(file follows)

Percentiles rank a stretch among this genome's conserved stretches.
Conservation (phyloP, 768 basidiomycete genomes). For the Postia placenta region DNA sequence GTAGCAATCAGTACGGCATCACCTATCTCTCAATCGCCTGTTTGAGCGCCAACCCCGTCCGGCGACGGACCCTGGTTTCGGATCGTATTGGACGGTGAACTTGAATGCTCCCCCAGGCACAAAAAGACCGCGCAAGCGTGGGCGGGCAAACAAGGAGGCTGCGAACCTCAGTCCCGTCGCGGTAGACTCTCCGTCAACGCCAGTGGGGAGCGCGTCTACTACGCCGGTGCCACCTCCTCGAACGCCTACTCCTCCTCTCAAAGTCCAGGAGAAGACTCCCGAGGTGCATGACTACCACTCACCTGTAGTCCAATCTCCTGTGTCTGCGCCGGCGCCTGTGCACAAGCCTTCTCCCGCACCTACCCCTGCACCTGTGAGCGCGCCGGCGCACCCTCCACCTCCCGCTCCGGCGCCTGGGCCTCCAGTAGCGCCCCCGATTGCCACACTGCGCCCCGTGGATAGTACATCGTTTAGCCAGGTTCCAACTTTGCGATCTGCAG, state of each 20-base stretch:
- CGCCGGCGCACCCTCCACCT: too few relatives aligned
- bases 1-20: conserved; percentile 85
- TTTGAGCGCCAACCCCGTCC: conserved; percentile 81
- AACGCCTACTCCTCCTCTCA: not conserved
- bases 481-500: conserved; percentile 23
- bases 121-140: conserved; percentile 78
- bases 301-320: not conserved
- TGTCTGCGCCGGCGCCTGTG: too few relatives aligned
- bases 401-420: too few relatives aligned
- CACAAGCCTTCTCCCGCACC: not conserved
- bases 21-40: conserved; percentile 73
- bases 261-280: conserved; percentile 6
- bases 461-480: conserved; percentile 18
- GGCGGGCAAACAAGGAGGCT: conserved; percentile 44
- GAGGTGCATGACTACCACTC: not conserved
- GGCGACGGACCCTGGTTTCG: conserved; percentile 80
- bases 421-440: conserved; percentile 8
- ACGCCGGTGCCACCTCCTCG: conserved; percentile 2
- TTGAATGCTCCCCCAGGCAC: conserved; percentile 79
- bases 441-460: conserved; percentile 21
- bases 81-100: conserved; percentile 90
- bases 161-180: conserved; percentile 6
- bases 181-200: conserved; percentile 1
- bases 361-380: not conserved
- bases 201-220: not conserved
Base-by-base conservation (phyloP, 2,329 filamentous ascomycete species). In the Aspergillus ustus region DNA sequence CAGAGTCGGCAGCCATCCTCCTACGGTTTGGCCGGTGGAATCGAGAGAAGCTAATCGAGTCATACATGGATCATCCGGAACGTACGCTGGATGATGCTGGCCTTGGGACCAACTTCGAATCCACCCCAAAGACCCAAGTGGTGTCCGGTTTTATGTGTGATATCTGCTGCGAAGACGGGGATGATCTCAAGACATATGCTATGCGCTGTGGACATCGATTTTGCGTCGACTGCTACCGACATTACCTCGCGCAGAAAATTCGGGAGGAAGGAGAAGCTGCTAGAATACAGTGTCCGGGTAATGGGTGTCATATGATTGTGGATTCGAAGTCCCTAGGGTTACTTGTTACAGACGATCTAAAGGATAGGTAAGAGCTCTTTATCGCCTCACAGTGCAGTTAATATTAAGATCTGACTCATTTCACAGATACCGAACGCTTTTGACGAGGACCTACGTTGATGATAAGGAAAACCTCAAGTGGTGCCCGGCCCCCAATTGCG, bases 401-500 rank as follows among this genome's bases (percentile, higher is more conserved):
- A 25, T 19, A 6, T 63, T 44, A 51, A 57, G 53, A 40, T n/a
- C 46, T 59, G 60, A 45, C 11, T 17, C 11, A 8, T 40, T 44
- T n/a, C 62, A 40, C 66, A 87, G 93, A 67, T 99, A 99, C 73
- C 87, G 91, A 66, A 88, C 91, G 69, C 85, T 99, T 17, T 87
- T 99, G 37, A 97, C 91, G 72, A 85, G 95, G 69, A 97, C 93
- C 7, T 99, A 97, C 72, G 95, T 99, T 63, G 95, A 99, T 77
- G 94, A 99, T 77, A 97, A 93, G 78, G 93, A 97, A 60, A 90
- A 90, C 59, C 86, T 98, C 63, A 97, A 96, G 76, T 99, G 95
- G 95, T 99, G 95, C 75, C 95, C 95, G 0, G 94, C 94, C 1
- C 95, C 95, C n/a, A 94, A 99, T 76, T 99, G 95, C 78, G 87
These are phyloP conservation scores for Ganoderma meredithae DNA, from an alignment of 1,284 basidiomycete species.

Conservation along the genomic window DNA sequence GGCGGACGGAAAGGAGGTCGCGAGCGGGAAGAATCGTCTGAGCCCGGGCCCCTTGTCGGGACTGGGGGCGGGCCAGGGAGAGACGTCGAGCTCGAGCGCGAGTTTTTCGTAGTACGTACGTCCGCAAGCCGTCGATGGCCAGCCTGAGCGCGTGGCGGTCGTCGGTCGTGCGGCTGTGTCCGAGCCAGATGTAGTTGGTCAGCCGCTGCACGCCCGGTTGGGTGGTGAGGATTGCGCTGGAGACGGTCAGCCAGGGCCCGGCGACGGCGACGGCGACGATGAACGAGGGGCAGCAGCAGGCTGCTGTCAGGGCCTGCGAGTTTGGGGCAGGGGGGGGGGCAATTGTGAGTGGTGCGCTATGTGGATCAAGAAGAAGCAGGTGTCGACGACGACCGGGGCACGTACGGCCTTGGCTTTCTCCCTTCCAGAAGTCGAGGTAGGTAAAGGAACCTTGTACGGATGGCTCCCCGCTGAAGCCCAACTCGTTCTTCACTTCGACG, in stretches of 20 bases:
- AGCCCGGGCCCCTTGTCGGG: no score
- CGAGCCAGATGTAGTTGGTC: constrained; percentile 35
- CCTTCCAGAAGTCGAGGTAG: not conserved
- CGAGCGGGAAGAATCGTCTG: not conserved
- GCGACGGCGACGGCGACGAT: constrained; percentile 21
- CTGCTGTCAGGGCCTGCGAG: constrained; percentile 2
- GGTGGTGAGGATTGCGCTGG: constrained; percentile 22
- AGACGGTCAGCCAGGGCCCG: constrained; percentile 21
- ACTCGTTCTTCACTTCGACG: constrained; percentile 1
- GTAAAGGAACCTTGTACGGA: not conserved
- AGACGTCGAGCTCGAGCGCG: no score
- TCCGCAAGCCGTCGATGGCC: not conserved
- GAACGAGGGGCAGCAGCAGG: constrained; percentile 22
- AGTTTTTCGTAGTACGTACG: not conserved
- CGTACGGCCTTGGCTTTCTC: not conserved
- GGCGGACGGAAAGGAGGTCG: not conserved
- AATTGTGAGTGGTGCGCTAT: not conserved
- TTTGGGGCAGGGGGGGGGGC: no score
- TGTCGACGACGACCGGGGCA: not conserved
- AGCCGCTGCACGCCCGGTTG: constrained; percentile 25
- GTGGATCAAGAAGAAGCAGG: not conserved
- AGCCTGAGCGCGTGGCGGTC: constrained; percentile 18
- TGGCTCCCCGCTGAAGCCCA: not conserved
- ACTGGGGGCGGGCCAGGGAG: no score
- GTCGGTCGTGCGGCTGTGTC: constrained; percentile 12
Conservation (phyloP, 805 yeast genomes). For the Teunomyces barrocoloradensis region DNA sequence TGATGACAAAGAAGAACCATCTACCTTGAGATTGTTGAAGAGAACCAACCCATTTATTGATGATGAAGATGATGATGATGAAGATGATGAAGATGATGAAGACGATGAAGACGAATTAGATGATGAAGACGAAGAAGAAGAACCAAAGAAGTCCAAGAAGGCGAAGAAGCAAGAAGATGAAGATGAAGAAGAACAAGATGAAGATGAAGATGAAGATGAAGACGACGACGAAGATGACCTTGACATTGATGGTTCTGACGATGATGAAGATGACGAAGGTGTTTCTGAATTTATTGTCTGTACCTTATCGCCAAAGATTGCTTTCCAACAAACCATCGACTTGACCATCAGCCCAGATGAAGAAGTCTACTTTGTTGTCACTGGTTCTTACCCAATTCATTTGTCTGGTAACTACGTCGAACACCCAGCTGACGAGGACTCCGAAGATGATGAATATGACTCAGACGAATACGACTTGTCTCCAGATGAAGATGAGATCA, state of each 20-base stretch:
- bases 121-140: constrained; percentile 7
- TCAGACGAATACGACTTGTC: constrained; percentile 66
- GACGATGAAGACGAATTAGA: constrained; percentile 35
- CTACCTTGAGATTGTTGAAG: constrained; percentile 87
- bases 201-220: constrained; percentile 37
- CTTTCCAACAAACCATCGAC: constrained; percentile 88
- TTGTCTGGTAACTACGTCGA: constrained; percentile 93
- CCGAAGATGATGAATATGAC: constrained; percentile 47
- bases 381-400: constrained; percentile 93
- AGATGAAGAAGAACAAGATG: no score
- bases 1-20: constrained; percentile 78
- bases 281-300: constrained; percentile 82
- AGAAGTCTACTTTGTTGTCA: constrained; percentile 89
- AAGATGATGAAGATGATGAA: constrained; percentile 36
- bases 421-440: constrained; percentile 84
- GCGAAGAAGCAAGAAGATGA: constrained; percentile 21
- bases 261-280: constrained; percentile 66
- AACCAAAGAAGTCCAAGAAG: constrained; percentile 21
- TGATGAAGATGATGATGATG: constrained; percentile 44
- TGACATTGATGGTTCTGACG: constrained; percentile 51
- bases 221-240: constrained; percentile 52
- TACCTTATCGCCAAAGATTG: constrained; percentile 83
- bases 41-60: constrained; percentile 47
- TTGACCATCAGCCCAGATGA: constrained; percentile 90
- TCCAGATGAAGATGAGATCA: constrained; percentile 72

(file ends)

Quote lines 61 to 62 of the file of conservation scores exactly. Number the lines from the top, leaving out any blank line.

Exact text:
- GTGGATCAAGAAGAAGCAGG: not conserved
- AGCCTGAGCGCGTGGCGGTC: constrained; percentile 18